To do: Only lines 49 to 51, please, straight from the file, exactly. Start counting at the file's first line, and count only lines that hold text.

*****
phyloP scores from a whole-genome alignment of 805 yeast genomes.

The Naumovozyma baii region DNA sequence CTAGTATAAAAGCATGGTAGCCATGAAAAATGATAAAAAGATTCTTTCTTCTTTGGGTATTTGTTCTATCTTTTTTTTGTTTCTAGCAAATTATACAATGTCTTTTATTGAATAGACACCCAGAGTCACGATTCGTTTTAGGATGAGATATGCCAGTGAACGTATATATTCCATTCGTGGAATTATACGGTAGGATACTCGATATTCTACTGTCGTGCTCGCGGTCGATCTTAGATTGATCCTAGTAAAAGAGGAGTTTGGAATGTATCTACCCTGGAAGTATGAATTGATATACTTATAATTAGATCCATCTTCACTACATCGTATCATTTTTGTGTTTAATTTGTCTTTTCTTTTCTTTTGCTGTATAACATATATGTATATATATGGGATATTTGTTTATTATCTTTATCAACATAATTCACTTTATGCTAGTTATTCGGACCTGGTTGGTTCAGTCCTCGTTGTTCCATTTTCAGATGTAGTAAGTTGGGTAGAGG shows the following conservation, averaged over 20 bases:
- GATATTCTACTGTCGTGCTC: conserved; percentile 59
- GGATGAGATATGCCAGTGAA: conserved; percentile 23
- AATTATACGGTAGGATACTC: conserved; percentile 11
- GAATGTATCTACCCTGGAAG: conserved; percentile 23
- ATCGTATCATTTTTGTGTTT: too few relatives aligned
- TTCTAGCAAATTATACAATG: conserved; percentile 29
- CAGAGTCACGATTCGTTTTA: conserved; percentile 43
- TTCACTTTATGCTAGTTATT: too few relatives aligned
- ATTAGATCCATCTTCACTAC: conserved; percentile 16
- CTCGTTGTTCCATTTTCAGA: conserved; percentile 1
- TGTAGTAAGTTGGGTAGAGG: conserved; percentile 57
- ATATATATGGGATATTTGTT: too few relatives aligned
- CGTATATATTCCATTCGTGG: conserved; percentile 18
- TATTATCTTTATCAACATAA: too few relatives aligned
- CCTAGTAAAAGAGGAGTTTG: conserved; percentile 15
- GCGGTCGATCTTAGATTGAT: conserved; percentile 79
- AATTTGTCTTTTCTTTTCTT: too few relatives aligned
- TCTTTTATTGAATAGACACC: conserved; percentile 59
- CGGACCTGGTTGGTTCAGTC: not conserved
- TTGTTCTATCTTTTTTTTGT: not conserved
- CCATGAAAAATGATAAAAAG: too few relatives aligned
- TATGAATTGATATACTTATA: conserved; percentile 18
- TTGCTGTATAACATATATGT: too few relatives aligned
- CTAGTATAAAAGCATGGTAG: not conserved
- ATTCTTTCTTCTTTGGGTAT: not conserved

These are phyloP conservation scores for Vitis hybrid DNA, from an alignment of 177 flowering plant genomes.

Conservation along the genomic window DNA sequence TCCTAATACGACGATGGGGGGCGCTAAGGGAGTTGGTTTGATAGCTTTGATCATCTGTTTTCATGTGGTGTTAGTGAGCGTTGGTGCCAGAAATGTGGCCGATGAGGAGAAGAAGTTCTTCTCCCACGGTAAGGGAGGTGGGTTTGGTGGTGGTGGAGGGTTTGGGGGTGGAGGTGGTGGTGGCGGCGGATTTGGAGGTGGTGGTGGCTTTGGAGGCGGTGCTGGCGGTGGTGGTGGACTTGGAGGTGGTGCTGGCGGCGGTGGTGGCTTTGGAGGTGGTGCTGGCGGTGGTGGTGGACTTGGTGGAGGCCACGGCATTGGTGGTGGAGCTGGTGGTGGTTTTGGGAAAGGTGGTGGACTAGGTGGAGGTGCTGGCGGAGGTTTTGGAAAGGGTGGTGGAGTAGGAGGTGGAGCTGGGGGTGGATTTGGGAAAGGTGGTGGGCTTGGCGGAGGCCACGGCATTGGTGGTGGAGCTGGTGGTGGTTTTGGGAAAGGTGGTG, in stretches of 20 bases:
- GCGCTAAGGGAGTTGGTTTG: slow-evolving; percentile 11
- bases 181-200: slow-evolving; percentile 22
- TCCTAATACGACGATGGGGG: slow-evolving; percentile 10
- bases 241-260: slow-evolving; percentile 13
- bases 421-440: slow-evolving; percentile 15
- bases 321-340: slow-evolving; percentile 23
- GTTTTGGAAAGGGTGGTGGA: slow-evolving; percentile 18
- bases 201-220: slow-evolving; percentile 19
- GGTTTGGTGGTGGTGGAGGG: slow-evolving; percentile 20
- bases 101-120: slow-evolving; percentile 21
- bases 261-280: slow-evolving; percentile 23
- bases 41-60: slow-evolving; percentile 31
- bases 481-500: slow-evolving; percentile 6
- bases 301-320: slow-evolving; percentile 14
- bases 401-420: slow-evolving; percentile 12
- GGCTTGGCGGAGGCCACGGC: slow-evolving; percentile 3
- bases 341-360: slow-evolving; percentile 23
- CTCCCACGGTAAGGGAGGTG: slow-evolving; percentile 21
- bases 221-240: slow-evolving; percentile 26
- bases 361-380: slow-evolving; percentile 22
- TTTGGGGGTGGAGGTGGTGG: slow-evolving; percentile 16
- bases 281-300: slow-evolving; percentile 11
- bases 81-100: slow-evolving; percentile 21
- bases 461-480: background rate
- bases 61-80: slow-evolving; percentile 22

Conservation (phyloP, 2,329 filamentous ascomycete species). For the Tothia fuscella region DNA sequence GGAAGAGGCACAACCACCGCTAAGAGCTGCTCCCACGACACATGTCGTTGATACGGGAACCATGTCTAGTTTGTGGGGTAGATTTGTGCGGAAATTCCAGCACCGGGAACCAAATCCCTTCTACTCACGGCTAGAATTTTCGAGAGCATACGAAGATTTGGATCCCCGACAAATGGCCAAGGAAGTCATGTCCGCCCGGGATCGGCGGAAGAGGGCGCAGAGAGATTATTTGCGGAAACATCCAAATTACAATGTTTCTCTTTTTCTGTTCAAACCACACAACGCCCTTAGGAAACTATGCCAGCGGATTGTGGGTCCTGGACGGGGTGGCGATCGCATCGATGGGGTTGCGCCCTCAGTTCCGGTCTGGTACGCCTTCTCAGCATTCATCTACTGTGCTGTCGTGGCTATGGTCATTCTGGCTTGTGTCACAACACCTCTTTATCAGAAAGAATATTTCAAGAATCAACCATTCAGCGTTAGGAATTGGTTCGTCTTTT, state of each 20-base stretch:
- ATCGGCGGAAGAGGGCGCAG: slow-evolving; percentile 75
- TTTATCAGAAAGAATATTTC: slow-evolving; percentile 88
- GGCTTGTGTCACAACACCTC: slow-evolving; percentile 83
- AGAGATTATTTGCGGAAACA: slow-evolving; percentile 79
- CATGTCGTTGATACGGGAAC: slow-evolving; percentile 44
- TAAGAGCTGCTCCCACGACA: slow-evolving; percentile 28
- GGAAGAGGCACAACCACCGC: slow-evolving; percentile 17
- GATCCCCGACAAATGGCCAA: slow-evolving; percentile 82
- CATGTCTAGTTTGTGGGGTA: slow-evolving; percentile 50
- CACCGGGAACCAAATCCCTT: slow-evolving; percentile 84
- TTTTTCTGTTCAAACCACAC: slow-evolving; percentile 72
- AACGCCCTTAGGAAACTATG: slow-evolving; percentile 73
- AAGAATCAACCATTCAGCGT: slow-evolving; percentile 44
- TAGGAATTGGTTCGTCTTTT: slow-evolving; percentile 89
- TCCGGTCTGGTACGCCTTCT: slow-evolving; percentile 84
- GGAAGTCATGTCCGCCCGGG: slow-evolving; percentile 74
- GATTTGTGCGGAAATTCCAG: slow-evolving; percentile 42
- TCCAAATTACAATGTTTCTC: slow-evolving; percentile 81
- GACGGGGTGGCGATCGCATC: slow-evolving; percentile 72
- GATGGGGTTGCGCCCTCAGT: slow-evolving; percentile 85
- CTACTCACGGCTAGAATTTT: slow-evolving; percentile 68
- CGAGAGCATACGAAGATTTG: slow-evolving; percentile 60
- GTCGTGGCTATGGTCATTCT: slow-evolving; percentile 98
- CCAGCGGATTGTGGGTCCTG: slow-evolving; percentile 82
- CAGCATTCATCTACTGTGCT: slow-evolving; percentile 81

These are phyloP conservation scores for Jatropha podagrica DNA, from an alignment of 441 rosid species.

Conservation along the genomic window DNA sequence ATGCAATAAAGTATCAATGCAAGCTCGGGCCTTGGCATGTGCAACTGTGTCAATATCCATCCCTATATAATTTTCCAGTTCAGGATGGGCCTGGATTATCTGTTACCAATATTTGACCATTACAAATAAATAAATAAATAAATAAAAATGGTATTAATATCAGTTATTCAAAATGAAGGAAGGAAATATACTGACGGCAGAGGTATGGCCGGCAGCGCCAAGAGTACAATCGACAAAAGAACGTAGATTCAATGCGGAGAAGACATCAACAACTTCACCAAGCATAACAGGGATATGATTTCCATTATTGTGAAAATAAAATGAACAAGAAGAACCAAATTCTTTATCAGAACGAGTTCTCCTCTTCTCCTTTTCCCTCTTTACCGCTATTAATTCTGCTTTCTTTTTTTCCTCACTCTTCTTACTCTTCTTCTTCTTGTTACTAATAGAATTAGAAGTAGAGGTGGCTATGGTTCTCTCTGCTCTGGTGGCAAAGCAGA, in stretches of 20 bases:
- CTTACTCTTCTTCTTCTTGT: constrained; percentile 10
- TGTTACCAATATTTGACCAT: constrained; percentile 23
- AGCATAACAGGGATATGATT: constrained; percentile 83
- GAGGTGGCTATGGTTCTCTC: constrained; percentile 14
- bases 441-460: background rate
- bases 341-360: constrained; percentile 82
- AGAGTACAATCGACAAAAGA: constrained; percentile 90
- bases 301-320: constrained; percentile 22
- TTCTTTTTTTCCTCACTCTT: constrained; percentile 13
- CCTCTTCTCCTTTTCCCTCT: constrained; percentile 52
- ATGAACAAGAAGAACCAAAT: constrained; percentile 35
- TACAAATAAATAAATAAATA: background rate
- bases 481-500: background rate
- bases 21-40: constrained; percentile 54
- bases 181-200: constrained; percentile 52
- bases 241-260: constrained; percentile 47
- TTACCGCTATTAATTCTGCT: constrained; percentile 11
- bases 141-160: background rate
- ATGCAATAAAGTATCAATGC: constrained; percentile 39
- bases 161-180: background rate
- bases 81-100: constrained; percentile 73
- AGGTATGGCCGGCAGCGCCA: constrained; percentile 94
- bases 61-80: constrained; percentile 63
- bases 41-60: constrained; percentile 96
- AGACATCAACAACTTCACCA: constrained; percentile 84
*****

- bases 361-380: slow-evolving; percentile 22
- TTTGGGGGTGGAGGTGGTGG: slow-evolving; percentile 16
- bases 281-300: slow-evolving; percentile 11